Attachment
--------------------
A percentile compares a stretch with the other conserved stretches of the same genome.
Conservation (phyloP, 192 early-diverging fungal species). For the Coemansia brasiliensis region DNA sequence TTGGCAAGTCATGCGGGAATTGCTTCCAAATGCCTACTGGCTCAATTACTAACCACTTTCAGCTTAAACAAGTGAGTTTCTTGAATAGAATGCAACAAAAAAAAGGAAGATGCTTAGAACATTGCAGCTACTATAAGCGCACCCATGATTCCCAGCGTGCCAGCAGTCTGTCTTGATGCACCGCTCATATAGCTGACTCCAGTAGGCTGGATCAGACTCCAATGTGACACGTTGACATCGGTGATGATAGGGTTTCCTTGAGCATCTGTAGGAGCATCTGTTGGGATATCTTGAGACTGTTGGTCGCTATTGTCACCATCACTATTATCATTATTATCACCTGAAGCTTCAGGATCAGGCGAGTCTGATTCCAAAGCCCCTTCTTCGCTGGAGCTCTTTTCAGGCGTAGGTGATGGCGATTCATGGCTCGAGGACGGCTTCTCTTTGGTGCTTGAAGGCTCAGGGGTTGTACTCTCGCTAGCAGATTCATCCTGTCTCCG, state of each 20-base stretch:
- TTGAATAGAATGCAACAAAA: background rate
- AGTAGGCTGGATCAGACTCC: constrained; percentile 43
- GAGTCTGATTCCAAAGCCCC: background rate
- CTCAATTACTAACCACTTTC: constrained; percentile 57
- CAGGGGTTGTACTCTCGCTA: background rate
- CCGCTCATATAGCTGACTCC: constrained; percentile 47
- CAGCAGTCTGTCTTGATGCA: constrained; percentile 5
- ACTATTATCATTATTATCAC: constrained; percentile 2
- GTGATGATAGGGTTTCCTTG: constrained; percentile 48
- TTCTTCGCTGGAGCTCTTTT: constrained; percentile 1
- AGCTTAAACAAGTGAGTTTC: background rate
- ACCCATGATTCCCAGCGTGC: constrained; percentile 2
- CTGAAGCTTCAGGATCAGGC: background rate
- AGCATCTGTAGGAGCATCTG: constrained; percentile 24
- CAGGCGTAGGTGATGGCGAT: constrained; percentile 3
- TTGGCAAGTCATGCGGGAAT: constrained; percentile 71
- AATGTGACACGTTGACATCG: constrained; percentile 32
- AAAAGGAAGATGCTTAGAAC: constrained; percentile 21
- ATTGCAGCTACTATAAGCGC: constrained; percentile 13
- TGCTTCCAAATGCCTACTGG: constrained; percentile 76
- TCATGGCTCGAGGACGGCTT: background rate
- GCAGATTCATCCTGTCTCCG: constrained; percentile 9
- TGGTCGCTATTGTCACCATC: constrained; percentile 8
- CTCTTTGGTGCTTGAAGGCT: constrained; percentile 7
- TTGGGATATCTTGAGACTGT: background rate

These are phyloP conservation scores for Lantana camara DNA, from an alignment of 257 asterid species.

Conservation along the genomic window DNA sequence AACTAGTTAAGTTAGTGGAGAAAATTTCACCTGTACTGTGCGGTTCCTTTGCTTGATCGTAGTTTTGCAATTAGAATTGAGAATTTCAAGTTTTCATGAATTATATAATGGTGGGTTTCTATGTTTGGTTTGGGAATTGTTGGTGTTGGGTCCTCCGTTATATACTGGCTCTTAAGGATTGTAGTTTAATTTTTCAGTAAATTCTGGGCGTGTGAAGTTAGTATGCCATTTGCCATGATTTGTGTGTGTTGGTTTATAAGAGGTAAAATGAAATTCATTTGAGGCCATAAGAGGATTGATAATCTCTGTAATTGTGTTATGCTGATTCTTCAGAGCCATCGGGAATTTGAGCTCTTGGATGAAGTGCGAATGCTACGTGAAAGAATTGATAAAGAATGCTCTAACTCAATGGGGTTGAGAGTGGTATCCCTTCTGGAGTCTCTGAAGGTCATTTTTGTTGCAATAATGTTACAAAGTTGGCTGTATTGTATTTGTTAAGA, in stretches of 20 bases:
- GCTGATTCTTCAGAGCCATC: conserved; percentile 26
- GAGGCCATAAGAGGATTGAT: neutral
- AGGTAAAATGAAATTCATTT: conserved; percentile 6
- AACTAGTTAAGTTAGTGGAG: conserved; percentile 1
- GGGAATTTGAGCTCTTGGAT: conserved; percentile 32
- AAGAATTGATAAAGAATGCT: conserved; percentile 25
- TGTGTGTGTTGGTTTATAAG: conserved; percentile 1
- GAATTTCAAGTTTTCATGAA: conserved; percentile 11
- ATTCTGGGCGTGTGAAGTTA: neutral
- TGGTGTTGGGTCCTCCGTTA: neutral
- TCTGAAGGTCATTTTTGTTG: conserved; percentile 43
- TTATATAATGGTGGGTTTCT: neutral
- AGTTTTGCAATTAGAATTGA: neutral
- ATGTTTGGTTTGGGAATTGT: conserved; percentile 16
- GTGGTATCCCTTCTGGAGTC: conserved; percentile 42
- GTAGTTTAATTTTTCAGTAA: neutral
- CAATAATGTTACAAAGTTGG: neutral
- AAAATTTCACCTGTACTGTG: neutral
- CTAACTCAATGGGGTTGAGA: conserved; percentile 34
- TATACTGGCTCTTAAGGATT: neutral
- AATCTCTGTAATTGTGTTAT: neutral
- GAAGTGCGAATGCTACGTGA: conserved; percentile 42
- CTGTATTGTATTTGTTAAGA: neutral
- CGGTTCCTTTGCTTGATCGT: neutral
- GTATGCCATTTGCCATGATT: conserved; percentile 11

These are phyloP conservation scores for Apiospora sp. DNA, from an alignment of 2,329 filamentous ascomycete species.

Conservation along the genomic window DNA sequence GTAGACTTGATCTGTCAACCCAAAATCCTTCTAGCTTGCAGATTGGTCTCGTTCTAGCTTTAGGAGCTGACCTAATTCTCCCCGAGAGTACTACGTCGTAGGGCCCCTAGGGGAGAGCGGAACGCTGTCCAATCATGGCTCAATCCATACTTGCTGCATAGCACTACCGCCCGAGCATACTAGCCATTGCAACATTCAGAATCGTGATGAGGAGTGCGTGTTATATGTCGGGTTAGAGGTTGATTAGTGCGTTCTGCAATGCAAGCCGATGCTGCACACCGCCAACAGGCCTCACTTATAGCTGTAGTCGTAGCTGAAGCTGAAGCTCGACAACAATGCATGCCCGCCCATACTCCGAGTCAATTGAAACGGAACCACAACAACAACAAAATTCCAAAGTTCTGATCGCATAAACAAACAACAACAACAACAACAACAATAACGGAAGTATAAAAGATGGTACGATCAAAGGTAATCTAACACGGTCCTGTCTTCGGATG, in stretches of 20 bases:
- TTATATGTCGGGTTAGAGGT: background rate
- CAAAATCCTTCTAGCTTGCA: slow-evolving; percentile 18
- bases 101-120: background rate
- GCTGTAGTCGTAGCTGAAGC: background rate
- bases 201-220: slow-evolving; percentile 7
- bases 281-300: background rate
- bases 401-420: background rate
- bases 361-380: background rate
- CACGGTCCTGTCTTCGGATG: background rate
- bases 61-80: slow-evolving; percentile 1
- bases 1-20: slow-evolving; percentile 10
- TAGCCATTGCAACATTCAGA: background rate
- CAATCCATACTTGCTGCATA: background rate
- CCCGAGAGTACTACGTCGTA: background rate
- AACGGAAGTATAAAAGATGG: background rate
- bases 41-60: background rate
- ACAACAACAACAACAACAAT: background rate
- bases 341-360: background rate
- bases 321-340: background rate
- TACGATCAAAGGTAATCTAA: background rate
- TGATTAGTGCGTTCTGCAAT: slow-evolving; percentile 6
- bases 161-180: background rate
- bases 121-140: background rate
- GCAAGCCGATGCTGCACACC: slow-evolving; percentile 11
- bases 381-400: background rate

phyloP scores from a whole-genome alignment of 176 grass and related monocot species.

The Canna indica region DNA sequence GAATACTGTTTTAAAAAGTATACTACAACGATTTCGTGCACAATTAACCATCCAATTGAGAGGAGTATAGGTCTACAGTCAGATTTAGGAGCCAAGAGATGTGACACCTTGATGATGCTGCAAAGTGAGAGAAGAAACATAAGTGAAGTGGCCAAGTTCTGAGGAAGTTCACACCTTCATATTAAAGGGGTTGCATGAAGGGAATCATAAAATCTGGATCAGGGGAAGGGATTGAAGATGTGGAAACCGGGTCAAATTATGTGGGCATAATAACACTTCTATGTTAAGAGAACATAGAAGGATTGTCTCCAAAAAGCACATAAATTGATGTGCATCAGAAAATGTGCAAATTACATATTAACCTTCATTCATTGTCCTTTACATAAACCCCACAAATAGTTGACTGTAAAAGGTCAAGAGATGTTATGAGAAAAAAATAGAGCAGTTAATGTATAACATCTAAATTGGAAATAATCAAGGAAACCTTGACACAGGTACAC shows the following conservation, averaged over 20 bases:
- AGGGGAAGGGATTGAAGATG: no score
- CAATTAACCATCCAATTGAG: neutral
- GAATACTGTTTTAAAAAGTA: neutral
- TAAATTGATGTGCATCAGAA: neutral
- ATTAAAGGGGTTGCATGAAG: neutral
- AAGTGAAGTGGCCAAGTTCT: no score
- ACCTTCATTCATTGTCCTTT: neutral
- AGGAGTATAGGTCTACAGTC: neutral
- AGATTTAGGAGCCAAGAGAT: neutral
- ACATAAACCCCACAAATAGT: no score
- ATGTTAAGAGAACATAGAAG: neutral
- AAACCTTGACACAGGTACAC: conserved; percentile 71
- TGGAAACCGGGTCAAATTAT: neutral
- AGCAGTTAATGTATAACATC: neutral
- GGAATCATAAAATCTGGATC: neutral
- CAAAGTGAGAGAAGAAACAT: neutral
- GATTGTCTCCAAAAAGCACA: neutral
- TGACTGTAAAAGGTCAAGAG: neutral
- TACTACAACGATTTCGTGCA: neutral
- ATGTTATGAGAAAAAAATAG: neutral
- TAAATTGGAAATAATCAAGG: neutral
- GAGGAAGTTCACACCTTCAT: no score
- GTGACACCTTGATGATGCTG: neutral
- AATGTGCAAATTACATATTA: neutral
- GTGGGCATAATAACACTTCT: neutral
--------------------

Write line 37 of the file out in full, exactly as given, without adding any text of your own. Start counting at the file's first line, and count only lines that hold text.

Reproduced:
- GAATTTCAAGTTTTCATGAA: conserved; percentile 11